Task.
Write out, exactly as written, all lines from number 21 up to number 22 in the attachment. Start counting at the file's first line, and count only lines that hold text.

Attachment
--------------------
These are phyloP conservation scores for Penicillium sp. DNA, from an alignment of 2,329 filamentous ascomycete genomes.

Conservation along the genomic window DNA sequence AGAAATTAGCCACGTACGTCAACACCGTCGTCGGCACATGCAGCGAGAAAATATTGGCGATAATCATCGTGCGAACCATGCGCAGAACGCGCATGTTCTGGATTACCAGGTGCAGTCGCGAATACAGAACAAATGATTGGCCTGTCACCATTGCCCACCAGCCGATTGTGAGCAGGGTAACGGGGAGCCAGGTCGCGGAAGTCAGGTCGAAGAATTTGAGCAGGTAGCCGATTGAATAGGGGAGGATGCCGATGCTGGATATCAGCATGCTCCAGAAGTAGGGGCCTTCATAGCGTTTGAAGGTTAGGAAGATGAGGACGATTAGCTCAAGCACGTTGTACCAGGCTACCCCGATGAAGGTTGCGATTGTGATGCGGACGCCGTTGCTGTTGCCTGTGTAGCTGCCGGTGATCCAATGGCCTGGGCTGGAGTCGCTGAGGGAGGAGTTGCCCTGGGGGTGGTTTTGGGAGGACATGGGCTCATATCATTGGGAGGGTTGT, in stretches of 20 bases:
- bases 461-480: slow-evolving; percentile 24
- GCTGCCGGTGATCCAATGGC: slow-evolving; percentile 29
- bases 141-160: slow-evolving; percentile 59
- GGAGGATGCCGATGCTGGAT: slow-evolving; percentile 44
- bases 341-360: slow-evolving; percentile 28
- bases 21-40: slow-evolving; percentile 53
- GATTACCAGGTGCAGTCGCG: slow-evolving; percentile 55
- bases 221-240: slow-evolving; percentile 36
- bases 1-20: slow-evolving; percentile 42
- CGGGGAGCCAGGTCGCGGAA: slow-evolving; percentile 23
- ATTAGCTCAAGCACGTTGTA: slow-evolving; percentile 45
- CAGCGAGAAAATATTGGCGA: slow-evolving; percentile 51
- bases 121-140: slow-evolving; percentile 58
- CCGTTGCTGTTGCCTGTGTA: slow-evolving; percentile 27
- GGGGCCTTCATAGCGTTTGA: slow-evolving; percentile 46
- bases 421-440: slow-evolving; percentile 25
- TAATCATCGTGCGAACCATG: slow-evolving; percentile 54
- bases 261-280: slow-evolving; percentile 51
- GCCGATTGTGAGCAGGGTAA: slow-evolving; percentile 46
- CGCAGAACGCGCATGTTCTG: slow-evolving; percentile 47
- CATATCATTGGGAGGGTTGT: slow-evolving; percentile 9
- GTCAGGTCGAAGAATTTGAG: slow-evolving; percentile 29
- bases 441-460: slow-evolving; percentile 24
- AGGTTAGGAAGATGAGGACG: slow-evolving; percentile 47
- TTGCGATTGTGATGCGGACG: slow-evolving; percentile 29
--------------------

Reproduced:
- GCCGATTGTGAGCAGGGTAA: slow-evolving; percentile 46
- CGCAGAACGCGCATGTTCTG: slow-evolving; percentile 47